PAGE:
automatically
reduced through
HOPS BOOST PRICE INDEX
OF ORE. FARM PRODUCTS
,An advance in the Oregon farm
price index from mid-November
to mid-December despite lower
average prices in the country as
a whole, is shown by data in a
report by the Oregon agricultural
extension service.
The circular gives the Oregon
index at 49 per cent of the 1926-
1930 average, a gain of 4 points
compared with the index in No­
vember. The gain is attributed to
the sharp advance in hop prices
around the first of December.
Prices for dairy products also ad­
vanced during this period.
The Oregon farm price index
at 49 in December 1932 com­
pares with 60 in December 1931,
70 in December 1930, and 109 in
December 1929. The average for
the 1926-1930 period of 100 was
one-third higher than for the
1910-1914 pre-war period, for
which the Oregon index is 75.
In terms of the 1926-1930 per­
iod, the general level of farm
prices in the United States in
mid-December was 39 per cent,
down 2 points from November.
ONION
Sets
PAGE THREE
fourth period. The Vernonia teanx
Mr. and Mrs. E. 8. Thompson
played a good game, and we have
land children and Mrs. Lloyd
no alibi for losing. They have a
¡Thomas motored to Portland Sat-
l larger school, and they won the
i urday.
’ game by the small margin of one
point, but there will be another
Albert Wood is back after an
The first basketball game of
game some time. Maybe we will
the season was played by the extended visit with relatives in
win.
grade schoo boys at Gales Creek Dallas and a business trip to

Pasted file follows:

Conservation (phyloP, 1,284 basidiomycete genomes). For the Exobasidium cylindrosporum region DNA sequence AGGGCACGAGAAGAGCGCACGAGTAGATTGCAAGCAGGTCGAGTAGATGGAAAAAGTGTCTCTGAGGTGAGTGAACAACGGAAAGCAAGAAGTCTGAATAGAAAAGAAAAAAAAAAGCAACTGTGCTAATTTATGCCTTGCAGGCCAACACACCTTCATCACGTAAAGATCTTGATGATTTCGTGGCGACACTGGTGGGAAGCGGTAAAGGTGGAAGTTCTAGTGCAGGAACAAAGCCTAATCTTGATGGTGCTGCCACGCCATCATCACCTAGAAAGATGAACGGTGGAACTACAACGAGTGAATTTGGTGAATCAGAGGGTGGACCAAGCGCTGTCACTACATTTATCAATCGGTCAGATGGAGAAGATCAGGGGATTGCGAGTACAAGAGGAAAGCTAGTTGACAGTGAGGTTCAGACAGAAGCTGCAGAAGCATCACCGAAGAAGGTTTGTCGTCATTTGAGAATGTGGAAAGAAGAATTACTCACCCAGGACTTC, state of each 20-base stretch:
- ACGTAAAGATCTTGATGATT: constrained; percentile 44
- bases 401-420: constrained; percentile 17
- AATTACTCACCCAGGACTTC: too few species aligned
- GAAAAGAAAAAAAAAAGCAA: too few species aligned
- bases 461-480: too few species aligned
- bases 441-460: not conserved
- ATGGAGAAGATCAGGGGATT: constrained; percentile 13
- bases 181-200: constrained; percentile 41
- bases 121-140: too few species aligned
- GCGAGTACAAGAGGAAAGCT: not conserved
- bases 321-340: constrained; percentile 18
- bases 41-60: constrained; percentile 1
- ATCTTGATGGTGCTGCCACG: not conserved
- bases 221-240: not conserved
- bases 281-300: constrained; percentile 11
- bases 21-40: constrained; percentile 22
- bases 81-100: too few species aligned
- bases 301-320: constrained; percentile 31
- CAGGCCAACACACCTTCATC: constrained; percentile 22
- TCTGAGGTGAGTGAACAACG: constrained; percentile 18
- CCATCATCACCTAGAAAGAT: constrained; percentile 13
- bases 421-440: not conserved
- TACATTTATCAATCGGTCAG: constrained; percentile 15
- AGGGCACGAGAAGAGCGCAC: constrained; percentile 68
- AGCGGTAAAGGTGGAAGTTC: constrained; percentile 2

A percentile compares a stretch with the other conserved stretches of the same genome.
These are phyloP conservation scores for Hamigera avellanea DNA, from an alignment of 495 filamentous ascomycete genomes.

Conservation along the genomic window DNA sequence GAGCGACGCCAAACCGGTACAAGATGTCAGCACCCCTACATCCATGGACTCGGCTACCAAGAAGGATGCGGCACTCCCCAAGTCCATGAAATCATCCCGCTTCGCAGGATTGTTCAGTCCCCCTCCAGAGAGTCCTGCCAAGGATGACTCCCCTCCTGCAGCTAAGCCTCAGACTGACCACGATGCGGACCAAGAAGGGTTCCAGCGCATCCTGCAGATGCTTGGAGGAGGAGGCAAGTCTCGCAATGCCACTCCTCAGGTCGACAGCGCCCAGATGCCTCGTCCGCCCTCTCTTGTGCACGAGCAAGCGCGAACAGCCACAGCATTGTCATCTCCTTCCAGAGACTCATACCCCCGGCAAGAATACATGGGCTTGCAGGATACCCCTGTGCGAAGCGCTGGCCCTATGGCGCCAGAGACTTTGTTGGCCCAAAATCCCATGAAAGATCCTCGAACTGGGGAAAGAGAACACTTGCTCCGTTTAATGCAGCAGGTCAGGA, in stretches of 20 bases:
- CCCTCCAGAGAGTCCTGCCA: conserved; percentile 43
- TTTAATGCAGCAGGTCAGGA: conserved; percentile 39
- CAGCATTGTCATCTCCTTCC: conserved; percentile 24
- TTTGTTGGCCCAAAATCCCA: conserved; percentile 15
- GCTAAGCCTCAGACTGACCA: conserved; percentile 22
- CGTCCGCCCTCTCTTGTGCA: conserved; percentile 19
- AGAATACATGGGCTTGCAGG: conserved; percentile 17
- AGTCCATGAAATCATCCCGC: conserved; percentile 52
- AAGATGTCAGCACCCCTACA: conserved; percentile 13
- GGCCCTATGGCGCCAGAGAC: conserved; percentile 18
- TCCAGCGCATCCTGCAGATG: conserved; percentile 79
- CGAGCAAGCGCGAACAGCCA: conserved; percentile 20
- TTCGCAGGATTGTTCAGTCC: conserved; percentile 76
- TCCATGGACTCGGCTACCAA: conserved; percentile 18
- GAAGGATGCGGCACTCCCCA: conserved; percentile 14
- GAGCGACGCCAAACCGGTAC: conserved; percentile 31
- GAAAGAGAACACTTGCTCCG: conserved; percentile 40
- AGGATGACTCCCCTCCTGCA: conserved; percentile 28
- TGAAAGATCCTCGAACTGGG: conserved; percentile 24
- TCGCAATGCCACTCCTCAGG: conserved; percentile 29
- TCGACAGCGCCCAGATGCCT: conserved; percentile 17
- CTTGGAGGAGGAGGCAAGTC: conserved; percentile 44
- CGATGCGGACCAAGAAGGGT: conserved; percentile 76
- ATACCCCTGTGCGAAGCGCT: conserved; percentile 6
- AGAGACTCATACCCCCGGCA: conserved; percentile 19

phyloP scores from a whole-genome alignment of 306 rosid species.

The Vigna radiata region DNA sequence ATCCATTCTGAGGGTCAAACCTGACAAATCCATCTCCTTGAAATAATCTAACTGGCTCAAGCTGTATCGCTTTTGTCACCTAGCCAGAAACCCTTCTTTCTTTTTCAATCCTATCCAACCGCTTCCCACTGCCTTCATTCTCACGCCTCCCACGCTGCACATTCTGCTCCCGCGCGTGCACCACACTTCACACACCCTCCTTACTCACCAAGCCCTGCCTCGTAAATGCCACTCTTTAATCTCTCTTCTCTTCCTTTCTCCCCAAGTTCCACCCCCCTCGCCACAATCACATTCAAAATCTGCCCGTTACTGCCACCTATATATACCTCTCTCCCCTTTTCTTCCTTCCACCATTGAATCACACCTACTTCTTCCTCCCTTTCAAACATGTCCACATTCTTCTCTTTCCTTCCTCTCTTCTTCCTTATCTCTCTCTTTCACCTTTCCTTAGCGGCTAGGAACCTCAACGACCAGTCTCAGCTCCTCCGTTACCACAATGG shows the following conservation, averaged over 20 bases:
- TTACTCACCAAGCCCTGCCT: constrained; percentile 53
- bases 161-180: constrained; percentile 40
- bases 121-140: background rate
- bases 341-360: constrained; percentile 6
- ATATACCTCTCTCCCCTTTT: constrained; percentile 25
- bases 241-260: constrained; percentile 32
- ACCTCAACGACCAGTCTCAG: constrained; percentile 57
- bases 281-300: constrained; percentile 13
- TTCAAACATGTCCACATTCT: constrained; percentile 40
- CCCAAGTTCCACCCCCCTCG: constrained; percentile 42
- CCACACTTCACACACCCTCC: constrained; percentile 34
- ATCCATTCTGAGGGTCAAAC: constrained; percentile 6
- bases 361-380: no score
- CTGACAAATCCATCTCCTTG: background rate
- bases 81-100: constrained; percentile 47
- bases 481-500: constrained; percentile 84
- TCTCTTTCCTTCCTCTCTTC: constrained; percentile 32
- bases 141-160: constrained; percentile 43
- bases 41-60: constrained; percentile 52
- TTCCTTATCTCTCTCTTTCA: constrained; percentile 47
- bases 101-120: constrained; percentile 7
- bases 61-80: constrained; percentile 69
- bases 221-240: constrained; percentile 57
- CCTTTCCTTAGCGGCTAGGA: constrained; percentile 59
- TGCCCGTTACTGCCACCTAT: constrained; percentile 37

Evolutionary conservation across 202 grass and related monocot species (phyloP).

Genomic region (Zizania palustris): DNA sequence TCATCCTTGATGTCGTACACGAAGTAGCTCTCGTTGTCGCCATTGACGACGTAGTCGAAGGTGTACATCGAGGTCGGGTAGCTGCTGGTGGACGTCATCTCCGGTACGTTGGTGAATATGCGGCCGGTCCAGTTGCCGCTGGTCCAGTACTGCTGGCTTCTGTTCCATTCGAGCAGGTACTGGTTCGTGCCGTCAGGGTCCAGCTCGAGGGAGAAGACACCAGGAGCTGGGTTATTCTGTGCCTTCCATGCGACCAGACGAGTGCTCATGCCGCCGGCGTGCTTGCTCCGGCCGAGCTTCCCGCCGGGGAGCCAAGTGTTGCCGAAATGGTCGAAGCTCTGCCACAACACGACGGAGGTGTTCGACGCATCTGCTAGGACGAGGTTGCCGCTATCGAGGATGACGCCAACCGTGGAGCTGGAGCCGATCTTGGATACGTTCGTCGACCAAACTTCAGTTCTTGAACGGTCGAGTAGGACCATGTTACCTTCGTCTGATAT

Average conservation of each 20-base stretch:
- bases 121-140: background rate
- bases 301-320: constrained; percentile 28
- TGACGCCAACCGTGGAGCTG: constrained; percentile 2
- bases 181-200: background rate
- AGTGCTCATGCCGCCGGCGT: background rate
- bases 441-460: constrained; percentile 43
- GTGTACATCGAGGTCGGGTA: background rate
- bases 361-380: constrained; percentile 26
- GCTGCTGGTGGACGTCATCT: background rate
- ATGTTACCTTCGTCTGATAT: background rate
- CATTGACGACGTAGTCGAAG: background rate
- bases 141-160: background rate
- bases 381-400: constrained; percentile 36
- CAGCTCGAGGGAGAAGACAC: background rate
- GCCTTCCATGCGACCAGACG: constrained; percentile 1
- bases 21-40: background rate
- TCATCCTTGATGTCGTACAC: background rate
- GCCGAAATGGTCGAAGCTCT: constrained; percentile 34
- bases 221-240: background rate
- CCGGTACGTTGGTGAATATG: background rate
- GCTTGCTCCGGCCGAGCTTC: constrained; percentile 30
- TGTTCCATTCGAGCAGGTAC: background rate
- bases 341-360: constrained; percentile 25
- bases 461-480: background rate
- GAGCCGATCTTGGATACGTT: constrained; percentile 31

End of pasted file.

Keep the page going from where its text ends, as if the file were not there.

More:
Lucille Camberg attended the
, Salem.
In a comedy of errors the boys’
show in Clatskanie Sunday night. B team lost to a hard fighting Wednesday of last week. The,
Mr. and Mrs. K. A. McNeill
Fred Johnston was in Jewell team from Vine Maple grade score was 8 to 28 in favor of
Sunday.
school. The score was 10 to 2.
Timber. A return game is sched­ made a business trip to Portland
Ruth Skaling was a dinner
Friday.
Th Vine Maple lads played a
guest of Mrs. Robert Berg Sun- snappy game and deserved to win. uled fo rFeb. 15 at Timber.
C. E. Lasher, manager of the
The
Dilley
boys
won
the
bas-
day.
A number of high school stu-
ketball game at Timber last Oregon Gas and Electric Co., was
dents attended the dance at Jew­
in Vernonia Monday.
Friday. The score was 8 to 16.
i
ell Saturday night.
The
Ruth Skaling spent Monday
Banks team will play at
night with Margaret Anderson.
Timber on February 10.
Helen Beach visited Maxine
Mrs. Sandon’s Room, 7-2